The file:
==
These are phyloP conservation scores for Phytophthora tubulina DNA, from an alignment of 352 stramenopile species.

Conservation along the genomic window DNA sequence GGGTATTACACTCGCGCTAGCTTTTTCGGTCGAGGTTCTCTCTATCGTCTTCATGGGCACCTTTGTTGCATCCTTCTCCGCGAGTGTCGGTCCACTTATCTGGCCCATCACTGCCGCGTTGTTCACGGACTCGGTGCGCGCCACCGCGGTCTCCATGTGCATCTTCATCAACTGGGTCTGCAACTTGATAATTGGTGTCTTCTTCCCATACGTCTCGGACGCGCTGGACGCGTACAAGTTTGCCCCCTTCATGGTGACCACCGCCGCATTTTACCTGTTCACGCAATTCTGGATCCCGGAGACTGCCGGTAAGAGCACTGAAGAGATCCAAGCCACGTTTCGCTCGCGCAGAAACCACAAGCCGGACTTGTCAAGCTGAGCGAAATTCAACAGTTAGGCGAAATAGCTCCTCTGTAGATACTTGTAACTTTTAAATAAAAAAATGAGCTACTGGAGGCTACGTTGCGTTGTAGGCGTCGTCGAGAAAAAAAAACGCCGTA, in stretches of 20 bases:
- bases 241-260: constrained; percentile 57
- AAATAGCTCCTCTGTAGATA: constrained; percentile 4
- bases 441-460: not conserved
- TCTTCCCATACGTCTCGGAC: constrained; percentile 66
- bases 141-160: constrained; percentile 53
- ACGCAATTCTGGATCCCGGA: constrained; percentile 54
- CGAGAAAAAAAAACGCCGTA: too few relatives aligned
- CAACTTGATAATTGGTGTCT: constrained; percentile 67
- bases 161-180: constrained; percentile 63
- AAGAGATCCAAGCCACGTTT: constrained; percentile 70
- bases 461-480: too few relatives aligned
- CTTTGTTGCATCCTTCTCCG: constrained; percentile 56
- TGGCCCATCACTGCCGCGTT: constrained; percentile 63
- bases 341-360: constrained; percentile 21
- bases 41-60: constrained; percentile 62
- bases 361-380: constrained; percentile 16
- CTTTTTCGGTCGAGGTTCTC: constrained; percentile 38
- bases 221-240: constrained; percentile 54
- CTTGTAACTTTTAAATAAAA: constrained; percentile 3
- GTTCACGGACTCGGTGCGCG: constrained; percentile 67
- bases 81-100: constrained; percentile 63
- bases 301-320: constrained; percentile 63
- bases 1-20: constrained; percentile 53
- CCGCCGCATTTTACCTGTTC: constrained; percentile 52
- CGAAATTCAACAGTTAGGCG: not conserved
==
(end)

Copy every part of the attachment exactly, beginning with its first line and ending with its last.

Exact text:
These are phyloP conservation scores for Phytophthora tubulina DNA, from an alignment of 352 stramenopile species.

Conservation along the genomic window DNA sequence GGGTATTACACTCGCGCTAGCTTTTTCGGTCGAGGTTCTCTCTATCGTCTTCATGGGCACCTTTGTTGCATCCTTCTCCGCGAGTGTCGGTCCACTTATCTGGCCCATCACTGCCGCGTTGTTCACGGACTCGGTGCGCGCCACCGCGGTCTCCATGTGCATCTTCATCAACTGGGTCTGCAACTTGATAATTGGTGTCTTCTTCCCATACGTCTCGGACGCGCTGGACGCGTACAAGTTTGCCCCCTTCATGGTGACCACCGCCGCATTTTACCTGTTCACGCAATTCTGGATCCCGGAGACTGCCGGTAAGAGCACTGAAGAGATCCAAGCCACGTTTCGCTCGCGCAGAAACCACAAGCCGGACTTGTCAAGCTGAGCGAAATTCAACAGTTAGGCGAAATAGCTCCTCTGTAGATACTTGTAACTTTTAAATAAAAAAATGAGCTACTGGAGGCTACGTTGCGTTGTAGGCGTCGTCGAGAAAAAAAAACGCCGTA, in stretches of 20 bases:
- bases 241-260: constrained; percentile 57
- AAATAGCTCCTCTGTAGATA: constrained; percentile 4
- bases 441-460: not conserved
- TCTTCCCATACGTCTCGGAC: constrained; percentile 66
- bases 141-160: constrained; percentile 53
- ACGCAATTCTGGATCCCGGA: constrained; percentile 54
- CGAGAAAAAAAAACGCCGTA: too few relatives aligned
- CAACTTGATAATTGGTGTCT: constrained; percentile 67
- bases 161-180: constrained; percentile 63
- AAGAGATCCAAGCCACGTTT: constrained; percentile 70
- bases 461-480: too few relatives aligned
- CTTTGTTGCATCCTTCTCCG: constrained; percentile 56
- TGGCCCATCACTGCCGCGTT: constrained; percentile 63
- bases 341-360: constrained; percentile 21
- bases 41-60: constrained; percentile 62
- bases 361-380: constrained; percentile 16
- CTTTTTCGGTCGAGGTTCTC: constrained; percentile 38
- bases 221-240: constrained; percentile 54
- CTTGTAACTTTTAAATAAAA: constrained; percentile 3
- GTTCACGGACTCGGTGCGCG: constrained; percentile 67
- bases 81-100: constrained; percentile 63
- bases 301-320: constrained; percentile 63
- bases 1-20: constrained; percentile 53
- CCGCCGCATTTTACCTGTTC: constrained; percentile 52
- CGAAATTCAACAGTTAGGCG: not conserved